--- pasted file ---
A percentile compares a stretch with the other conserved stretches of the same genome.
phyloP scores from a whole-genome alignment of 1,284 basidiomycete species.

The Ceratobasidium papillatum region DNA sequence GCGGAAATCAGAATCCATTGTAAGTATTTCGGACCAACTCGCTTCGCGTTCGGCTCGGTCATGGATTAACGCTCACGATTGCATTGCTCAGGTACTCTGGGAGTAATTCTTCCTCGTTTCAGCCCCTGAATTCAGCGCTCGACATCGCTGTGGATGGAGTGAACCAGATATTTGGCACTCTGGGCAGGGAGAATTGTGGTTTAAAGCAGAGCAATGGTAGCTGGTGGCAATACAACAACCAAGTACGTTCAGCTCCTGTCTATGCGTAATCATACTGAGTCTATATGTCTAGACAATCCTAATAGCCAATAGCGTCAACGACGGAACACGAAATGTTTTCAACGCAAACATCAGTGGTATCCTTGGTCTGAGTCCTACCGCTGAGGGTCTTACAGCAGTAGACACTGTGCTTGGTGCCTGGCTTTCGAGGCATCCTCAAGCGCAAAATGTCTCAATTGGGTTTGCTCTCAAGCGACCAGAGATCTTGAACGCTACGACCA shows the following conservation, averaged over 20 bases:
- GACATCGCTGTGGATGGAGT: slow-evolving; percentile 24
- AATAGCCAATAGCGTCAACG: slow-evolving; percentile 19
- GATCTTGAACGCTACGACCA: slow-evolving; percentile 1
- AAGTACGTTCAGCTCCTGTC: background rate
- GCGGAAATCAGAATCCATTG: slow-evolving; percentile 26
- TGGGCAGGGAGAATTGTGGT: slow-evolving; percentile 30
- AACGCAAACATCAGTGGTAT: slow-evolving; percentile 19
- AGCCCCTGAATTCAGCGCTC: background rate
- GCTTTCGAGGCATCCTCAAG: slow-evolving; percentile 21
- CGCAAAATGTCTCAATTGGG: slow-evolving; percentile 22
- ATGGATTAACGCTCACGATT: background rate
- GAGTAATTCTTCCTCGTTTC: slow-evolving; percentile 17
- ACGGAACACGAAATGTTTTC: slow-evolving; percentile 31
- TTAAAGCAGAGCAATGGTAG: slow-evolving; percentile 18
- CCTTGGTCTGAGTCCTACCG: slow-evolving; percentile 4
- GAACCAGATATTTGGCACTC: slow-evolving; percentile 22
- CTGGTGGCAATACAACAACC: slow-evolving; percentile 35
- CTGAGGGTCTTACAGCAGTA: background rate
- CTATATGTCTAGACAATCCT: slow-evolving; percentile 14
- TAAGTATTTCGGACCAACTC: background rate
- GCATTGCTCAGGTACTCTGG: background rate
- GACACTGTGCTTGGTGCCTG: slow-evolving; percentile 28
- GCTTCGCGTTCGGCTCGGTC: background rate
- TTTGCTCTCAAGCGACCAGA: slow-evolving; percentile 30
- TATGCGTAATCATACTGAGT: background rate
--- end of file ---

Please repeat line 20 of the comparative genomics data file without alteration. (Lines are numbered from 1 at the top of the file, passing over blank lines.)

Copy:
- CTGGTGGCAATACAACAACC: slow-evolving; percentile 35